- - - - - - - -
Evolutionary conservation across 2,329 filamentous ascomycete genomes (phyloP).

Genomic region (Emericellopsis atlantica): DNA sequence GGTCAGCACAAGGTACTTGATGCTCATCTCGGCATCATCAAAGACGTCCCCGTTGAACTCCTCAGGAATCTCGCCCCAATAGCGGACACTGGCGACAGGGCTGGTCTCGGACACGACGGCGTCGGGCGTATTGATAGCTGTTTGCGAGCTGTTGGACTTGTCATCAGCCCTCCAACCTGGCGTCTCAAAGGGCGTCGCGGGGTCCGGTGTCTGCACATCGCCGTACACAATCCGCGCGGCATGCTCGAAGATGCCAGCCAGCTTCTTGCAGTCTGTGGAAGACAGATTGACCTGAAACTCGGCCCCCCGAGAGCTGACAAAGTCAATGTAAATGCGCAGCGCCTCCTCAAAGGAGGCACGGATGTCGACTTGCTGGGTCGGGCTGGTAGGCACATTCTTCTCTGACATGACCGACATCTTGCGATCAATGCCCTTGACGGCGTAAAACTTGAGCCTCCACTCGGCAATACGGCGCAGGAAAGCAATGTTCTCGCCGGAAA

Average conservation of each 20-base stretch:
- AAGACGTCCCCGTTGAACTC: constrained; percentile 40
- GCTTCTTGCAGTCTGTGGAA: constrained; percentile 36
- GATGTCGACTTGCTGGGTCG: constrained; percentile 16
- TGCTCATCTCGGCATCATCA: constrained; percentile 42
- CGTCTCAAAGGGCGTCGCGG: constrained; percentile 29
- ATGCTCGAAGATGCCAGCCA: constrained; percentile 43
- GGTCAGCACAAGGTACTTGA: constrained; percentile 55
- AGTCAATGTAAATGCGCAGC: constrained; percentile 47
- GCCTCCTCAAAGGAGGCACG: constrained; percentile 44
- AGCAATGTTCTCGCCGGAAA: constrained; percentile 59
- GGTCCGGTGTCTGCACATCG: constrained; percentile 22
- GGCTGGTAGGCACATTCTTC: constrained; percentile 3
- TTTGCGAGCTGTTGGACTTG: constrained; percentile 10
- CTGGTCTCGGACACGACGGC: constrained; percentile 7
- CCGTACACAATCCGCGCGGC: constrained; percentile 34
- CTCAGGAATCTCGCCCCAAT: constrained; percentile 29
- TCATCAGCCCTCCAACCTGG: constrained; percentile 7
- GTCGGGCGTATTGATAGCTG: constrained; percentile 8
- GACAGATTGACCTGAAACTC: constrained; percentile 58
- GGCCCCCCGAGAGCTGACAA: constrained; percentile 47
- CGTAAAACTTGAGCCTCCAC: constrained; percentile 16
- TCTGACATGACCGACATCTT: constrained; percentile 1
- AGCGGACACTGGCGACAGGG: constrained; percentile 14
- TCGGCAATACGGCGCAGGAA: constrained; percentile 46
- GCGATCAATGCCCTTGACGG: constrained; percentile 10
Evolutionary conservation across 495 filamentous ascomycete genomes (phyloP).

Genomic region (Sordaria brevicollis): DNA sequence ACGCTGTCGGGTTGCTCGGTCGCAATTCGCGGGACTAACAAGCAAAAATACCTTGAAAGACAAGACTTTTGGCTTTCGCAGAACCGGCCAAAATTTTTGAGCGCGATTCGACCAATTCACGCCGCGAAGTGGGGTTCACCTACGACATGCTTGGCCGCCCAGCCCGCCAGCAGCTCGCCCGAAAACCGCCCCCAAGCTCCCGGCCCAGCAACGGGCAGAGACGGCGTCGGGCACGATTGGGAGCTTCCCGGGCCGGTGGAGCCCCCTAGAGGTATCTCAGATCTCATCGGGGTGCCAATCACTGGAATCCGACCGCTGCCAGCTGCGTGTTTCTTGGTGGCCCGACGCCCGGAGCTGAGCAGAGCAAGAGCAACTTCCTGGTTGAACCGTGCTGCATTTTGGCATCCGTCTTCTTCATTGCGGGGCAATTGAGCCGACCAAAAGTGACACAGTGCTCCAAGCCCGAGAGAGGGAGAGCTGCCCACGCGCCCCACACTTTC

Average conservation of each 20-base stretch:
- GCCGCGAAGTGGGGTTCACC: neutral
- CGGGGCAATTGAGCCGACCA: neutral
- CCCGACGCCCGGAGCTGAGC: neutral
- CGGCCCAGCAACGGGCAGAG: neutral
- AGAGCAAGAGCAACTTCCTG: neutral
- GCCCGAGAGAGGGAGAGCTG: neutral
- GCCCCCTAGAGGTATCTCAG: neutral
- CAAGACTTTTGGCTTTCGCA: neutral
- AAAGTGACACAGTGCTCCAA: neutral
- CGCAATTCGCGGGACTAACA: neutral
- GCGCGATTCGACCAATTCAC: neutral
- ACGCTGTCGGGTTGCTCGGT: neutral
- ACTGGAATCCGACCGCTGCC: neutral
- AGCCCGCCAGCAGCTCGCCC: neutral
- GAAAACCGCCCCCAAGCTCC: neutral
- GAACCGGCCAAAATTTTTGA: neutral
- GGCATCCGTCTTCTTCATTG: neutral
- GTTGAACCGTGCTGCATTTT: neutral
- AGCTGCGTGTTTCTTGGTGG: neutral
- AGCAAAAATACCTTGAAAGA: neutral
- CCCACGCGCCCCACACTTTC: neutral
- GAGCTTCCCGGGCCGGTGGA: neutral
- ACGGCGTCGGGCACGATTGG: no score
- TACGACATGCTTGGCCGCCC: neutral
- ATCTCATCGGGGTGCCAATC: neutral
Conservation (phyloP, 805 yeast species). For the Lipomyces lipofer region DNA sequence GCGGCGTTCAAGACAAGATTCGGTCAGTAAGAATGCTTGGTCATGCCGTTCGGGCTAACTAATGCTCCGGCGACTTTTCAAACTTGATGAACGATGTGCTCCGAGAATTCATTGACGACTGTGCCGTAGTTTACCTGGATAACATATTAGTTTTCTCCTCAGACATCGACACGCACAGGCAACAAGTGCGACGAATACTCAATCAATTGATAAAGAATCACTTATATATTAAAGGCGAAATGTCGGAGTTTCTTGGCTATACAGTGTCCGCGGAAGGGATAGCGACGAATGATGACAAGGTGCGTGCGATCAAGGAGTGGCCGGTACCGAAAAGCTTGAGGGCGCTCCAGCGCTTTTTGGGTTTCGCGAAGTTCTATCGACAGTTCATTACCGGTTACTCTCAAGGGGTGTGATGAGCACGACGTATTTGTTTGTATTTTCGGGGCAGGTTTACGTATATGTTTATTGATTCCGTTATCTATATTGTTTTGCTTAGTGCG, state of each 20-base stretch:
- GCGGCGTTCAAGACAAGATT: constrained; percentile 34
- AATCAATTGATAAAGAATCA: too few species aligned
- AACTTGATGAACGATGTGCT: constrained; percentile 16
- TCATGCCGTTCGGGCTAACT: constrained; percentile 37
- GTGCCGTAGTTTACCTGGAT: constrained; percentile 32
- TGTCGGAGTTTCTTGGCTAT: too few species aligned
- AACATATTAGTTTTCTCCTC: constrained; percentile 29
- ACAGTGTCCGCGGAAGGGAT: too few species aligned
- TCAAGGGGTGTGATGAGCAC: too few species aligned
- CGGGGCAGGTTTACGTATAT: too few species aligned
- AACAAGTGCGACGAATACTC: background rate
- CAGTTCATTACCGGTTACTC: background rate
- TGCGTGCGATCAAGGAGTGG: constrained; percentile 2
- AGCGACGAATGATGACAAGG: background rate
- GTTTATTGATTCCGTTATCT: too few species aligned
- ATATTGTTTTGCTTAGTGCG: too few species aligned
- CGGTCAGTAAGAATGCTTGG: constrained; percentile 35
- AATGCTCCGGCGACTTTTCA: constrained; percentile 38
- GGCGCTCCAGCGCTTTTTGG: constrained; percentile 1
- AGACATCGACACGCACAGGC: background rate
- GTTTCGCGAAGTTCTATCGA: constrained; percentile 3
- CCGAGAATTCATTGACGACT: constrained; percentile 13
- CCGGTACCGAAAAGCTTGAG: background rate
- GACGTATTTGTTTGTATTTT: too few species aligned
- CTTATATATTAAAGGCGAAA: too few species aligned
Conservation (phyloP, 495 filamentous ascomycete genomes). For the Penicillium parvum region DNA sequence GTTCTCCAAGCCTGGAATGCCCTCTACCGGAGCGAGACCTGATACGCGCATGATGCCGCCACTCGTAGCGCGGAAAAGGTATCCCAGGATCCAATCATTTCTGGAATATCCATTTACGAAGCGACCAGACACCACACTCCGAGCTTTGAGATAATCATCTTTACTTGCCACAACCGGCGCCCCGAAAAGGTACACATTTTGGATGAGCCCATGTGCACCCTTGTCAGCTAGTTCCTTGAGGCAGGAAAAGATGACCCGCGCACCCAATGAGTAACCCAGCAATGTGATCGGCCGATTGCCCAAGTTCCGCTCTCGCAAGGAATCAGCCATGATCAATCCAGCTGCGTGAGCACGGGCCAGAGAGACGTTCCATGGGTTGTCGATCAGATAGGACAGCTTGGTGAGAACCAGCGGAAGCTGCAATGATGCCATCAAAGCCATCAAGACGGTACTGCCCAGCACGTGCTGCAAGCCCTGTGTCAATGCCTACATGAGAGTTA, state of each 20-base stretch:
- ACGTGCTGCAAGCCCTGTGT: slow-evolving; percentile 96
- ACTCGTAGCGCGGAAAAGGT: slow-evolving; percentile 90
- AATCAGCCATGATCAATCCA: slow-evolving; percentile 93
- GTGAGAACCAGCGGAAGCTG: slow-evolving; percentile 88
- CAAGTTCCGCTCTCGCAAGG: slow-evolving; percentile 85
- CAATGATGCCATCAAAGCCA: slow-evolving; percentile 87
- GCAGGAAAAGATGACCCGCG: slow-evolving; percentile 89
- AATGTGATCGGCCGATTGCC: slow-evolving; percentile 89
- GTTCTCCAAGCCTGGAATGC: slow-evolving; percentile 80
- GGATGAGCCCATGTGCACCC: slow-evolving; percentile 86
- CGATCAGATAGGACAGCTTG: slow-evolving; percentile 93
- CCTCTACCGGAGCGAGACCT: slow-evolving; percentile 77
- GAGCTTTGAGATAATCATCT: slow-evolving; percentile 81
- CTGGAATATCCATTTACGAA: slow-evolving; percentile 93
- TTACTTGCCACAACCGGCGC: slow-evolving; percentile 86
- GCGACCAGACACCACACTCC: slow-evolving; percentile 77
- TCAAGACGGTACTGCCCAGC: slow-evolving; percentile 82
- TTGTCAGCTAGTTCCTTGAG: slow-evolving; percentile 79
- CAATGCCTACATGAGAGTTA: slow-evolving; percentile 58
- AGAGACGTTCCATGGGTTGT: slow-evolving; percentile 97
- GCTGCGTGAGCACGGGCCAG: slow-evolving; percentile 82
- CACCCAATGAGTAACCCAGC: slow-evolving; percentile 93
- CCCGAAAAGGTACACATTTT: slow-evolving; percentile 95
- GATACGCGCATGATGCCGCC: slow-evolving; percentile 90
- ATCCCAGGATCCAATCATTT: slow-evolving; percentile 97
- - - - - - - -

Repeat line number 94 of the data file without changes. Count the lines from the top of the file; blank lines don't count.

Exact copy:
- CGATCAGATAGGACAGCTTG: slow-evolving; percentile 93